Accordingly, it has become apparent that the coordinates (x,y) of the point 2 of application of the force F can be determined by detecting the component forces at three points. However, this known device has a disadvantage that such factors as weight of the input plate 1, variations of detection outputs of the component forces in response to temperature changes, errors due to strain of the input plate 1 itself, etc. are required to be taken into account in regard to determination of the point 2 of application of the force F. Furthermore, the known device has been disadvantageous in that, since strain of the input plate 1 increases upon application of the force F to such an end portion of the input plate 1 as a point 4 (FIG. 1) in the case where the input plate 1 has a rectangular shape, the input plate 1 is required to be increased in strength as the input plate 1 becomes large in size.
Accordingly, an essential object of the present invention is to provide an improved position coordinate input device which is capable of inputting, with high accuracy, to other apparatuses coordinate data of a position on an input plate indicated by a finger, etc., with substantial elimination of the disadvantages inherent in conventional devices of this kind.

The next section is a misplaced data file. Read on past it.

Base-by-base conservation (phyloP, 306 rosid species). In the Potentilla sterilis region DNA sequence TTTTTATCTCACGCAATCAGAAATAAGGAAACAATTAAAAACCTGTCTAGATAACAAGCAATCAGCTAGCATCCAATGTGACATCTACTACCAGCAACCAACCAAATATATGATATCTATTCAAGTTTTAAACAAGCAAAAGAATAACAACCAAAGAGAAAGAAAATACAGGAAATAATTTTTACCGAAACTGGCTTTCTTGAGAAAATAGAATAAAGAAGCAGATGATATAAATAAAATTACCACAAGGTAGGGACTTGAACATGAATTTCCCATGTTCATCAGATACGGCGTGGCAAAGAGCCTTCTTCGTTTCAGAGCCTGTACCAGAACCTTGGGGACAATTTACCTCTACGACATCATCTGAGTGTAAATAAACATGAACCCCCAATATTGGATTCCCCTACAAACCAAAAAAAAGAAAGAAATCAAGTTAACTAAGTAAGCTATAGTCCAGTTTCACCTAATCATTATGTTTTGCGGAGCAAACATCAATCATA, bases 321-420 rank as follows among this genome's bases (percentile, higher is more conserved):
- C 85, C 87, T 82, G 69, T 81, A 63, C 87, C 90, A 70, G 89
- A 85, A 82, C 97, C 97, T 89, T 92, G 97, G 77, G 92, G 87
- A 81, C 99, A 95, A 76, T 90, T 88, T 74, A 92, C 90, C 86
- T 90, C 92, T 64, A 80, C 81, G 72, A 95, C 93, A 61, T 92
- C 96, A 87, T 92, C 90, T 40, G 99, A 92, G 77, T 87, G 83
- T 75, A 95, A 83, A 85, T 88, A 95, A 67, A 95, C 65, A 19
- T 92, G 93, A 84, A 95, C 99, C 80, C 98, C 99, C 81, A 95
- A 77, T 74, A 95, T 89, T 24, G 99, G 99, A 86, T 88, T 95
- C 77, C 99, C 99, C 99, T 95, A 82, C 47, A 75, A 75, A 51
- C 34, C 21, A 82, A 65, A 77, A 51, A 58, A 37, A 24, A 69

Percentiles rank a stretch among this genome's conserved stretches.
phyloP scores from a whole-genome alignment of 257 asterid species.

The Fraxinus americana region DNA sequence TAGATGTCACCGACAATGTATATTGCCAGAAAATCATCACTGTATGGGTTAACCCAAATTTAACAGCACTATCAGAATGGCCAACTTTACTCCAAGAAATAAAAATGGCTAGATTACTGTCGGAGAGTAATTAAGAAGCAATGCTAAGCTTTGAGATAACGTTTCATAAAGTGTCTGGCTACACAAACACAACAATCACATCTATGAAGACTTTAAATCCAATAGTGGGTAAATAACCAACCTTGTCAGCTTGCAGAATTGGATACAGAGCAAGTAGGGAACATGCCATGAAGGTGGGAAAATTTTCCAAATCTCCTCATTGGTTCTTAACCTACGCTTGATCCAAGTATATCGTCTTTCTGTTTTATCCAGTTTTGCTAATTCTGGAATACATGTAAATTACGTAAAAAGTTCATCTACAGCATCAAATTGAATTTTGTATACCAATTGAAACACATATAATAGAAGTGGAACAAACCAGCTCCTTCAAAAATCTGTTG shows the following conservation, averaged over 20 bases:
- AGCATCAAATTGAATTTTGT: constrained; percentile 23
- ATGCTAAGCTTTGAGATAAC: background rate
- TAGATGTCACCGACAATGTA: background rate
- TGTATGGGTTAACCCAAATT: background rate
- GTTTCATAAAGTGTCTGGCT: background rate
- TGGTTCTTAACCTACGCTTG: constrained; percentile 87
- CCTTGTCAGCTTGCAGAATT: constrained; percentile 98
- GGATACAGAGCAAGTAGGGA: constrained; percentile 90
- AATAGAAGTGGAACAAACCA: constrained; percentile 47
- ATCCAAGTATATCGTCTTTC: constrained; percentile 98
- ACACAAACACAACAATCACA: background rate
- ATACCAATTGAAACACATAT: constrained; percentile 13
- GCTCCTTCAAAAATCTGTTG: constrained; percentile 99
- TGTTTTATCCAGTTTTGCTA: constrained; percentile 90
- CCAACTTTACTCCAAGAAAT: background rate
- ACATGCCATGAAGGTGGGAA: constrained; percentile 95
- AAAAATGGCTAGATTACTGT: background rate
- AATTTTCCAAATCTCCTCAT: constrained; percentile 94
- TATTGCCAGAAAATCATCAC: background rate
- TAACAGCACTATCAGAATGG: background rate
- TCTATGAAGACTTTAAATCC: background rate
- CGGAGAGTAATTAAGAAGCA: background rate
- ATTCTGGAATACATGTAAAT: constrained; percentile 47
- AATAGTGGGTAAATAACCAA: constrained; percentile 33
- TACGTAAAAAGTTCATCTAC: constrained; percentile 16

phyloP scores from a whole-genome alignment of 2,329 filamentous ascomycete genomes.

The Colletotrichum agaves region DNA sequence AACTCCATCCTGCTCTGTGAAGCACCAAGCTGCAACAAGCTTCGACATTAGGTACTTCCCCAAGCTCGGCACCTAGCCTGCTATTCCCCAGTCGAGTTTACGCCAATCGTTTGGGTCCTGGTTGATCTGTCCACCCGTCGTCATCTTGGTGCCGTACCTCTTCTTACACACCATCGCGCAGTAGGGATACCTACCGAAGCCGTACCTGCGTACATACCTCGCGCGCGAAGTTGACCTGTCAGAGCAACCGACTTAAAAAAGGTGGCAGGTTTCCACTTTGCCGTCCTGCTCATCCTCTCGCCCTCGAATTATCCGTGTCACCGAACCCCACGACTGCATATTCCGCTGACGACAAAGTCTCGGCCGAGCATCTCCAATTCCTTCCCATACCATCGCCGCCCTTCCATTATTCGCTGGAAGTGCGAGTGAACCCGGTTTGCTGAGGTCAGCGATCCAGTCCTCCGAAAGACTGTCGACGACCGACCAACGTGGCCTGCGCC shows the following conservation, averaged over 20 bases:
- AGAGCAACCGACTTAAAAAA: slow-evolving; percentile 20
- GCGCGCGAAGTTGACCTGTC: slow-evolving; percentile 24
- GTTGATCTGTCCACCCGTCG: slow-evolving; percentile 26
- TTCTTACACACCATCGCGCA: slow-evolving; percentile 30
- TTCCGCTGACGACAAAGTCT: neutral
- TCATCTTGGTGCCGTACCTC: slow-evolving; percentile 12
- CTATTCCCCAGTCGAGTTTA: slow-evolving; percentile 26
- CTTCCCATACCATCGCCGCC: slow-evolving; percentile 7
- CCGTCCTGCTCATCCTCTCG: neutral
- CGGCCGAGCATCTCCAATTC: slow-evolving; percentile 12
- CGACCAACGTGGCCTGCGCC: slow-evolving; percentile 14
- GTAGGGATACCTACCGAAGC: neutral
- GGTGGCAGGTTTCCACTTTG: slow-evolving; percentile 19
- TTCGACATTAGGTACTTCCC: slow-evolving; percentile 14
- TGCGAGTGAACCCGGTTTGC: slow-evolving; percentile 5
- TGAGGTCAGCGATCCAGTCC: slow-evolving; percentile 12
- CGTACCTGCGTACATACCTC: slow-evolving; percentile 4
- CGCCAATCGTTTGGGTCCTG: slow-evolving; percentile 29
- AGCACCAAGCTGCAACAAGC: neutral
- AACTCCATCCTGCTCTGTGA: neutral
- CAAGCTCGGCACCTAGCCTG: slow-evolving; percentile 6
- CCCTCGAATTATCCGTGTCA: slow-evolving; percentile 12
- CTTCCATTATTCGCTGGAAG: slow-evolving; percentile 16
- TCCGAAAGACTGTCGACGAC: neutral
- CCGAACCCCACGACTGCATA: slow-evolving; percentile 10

Another important object of the present invention is to provide an improved position coordinate device of the above described type which is simple in structure, highly reliable in actual use and suitable for mass production at low cost.
In accomplishing these and other objects according to one preferred embodiment of the present invention, there is provided an improved position coordinate input device comprising: an input plate; four elastic plates which are provided at four positions of said input plate, respectively; and four stress detectors for detecting component forces of an external force applied to a point on said input plate, respectively, which are provided on said elastic plates, respectively, whereby coordinates of said point of application of the external force are detected and data of said coordinates are transmitted to other apparatuses.